Data center owners should be giddy about the launch of Google Video and imminent arrival of similar services providing online video. It's clear that in coming years, television and movie content will become widely available for download across IP networks. An enormous volume of digital files will need to be stored in data centers for delivery via the Internet.
Think about it. Most major network TV shows, and eventually movies as well, will be digitized and reside on a server. Even in the age of blade servers, the companies that succeed in selling and delivering online video will require large amounts of data center space. This content will need to be stored in facilities offering high reliability and redundancy, ensuring that consumers will have uninterrupted, around-the-clock access to downloads. This is a dream scenario for companies that own or operate quality data centers, particularly those that already have tenant relationships with the providers positioning themselves for leadership roles in this business. Keep in mind that any demand generated by online video comes on top of an already rosy outlook for data center space.
So who are these data center operators poised to benefit from the online video boom? They're the companies we track here at Data Center Knowledge. Here are some of the industry players positioned to benefit from Google Video and similar services:
1. Digital Realty Trust: As the largest owner of data center and interconnection facilities, Digital Realty Trust (Ticker: DLR) is in an enviable position. Digital Realty is an REIT that is the successor to GI Partners, which went on a shopping spree as the data center market hit bottom in 2002-03, backed by $500 million in capital from CalPERS and CBRE Investors. In Nov. 2004 GI's holdings were converted to an REIT, and has continued buying as the sector has recovered. In 2005, the renamed Digital Realty bought 14 properties, and now has 38 properties spanning 7.8 million square feet of space, with a 93 percent occupancy rate. DLR owns another 732,000 square feet of undeveloped space than can be quickly converted to raised-floor data center.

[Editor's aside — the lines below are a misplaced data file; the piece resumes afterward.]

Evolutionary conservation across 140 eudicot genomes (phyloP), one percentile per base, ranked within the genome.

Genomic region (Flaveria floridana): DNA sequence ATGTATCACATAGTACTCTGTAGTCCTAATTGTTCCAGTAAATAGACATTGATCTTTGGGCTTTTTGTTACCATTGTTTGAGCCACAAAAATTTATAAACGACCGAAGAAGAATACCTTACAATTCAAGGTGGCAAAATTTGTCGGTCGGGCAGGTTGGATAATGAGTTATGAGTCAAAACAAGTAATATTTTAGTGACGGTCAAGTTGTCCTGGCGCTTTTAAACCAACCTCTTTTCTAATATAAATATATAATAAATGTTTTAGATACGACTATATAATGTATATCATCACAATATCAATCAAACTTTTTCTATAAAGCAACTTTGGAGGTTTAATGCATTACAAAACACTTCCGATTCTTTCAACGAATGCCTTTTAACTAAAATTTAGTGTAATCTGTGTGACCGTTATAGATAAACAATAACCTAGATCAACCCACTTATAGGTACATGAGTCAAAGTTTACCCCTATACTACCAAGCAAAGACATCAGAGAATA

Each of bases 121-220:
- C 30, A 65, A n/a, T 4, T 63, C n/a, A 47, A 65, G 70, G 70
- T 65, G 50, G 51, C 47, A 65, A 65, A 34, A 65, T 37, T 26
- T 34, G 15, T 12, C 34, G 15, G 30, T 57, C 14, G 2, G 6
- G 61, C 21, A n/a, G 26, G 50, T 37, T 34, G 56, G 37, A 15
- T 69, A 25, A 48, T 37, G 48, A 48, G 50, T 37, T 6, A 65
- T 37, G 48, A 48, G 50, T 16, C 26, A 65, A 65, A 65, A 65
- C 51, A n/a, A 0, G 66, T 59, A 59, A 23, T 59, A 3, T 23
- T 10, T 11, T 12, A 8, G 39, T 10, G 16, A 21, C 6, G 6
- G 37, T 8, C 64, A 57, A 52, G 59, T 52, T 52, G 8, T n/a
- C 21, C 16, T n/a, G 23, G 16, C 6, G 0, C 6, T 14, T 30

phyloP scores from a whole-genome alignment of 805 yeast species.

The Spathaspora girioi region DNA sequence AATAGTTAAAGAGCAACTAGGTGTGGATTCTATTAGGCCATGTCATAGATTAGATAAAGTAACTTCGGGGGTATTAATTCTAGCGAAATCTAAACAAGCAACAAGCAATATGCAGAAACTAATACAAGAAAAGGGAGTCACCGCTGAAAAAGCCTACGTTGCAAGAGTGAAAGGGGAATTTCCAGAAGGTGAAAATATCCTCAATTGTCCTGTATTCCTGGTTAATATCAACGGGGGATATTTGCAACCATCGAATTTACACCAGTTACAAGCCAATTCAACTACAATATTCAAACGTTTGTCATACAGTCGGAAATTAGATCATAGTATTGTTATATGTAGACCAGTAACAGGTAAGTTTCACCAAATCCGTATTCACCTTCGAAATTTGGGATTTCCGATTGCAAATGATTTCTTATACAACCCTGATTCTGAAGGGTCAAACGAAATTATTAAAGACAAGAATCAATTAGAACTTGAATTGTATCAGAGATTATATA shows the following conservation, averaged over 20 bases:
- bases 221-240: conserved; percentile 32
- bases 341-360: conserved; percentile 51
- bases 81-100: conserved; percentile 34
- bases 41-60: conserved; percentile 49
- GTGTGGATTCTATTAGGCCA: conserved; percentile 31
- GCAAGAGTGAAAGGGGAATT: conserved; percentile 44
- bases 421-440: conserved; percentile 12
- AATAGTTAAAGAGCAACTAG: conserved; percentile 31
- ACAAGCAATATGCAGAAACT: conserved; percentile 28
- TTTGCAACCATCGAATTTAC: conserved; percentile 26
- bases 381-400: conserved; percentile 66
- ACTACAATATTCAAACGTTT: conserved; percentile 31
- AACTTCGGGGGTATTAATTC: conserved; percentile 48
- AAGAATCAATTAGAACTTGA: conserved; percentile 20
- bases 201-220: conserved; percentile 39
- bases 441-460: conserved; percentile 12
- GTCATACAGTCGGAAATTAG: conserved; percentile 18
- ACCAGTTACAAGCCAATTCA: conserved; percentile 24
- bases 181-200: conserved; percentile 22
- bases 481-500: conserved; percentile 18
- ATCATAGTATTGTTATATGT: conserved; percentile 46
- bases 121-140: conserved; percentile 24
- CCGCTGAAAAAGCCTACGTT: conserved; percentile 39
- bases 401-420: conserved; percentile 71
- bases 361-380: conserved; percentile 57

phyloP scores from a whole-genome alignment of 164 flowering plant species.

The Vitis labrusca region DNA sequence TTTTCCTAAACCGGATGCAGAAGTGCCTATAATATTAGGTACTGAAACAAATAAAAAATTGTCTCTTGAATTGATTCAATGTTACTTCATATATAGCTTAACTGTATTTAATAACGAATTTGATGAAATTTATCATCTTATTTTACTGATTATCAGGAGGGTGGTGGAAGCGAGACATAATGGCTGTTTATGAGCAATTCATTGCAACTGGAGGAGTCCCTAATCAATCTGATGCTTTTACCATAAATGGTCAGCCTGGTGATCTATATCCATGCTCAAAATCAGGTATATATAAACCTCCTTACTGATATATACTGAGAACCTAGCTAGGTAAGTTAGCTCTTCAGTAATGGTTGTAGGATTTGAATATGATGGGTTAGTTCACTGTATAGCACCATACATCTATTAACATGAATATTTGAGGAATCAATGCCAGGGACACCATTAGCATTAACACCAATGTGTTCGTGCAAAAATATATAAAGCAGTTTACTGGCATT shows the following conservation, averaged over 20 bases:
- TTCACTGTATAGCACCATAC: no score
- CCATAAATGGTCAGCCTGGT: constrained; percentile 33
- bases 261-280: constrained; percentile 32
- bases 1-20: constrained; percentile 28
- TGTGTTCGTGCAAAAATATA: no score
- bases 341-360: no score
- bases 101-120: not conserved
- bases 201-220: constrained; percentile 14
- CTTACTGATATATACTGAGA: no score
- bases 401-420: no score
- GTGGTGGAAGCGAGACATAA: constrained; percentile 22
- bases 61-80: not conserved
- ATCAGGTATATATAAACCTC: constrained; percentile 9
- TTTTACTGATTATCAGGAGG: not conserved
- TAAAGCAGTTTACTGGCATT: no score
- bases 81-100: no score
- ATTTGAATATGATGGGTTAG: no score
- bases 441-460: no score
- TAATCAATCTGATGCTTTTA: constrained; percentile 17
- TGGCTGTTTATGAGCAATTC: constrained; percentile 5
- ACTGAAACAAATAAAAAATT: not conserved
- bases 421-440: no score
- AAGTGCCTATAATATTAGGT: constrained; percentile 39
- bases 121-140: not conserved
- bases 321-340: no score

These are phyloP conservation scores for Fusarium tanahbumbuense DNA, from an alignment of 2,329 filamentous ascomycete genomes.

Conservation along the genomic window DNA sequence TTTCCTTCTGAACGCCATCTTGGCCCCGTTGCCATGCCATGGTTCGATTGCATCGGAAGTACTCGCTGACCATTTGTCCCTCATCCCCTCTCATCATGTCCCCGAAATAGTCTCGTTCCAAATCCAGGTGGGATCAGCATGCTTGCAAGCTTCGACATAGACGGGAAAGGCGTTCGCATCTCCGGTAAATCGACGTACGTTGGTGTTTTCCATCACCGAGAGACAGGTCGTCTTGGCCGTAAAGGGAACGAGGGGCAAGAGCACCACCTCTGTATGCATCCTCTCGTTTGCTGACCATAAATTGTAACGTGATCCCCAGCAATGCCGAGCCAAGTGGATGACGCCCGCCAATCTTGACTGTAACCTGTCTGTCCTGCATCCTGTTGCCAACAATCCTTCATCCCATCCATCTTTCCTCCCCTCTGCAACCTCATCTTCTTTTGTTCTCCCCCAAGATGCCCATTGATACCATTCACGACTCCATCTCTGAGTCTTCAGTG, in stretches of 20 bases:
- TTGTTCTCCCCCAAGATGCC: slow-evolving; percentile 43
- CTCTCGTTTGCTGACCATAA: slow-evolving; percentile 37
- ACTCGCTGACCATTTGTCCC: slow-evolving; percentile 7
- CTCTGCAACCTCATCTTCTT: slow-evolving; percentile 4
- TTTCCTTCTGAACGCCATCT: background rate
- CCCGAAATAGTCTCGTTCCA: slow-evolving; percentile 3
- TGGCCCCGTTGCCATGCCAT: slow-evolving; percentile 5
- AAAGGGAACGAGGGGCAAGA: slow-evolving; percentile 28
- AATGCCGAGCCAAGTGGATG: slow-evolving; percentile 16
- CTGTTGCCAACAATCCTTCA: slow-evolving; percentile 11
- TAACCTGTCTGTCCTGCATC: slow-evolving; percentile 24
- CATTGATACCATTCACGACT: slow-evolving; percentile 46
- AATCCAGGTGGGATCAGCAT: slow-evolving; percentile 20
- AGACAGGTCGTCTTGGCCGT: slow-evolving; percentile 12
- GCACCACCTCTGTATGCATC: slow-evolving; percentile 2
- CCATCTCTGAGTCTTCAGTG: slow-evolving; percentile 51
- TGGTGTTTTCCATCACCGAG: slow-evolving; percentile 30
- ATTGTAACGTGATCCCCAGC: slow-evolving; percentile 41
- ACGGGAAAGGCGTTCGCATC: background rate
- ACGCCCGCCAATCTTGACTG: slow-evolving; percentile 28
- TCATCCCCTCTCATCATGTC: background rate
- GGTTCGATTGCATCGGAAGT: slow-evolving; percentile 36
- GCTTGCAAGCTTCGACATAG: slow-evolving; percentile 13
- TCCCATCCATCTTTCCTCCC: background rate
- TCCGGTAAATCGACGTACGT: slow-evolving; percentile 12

2. Akamai: As the best-known content distribution network, Akamai (AKAM) is already a market leader in optimizing streaming media files for mass consumption (see a description of their service) and its shares gained 4 percent Friday as Google Video was announced. Akamai's network spans more than 13,500 servers in 66 countries. Other content distribution providers that may benefit from video-over-IP include SAVVIS Communications (SVVS), which acquired the former Cable & Wireless/Digital Island, and the privately held Mirror Image.
3. Equinix: Many of the world's major networks connect with one another in data centers operated by Equinix (EQIX), which in 2003 became the sector's first major turnaround story. With a customer list including Google, Yahoo and Akamai, Equinix could see a pass-through benefit from video-driven growth at those companies. Equinix is currently seeking to acquire additional data center facilities to accommodate growth. In September it spend $35 million to acquire a data center in Los Angeles, citing anticipated growth from digital media.
4. 365 Main: Some privately-held data center operators also should be helped by increased demand due to online video. Among them is 365 Main, another company which bought premium centers at discount prices. The company's flagship San Francisco data center was acquired from Metromedia Fiber out of bankruptcy, and has been a huge success. 365 Main just bought a large data center in Los Angeles, and is looking for additional expansion opportunities. The new LA center gives the company 130,000 SF of quality space in El Segundo, a stone's throw from the new Equinix site. Other private technology landlords who are positioned to benefit from the online video boom include DuPont Fabros Development, CRG West (the technology real estate unit of The Carlyle Group), and interconnection provider telx, which owns major carrier hotels in New York and Atlanta.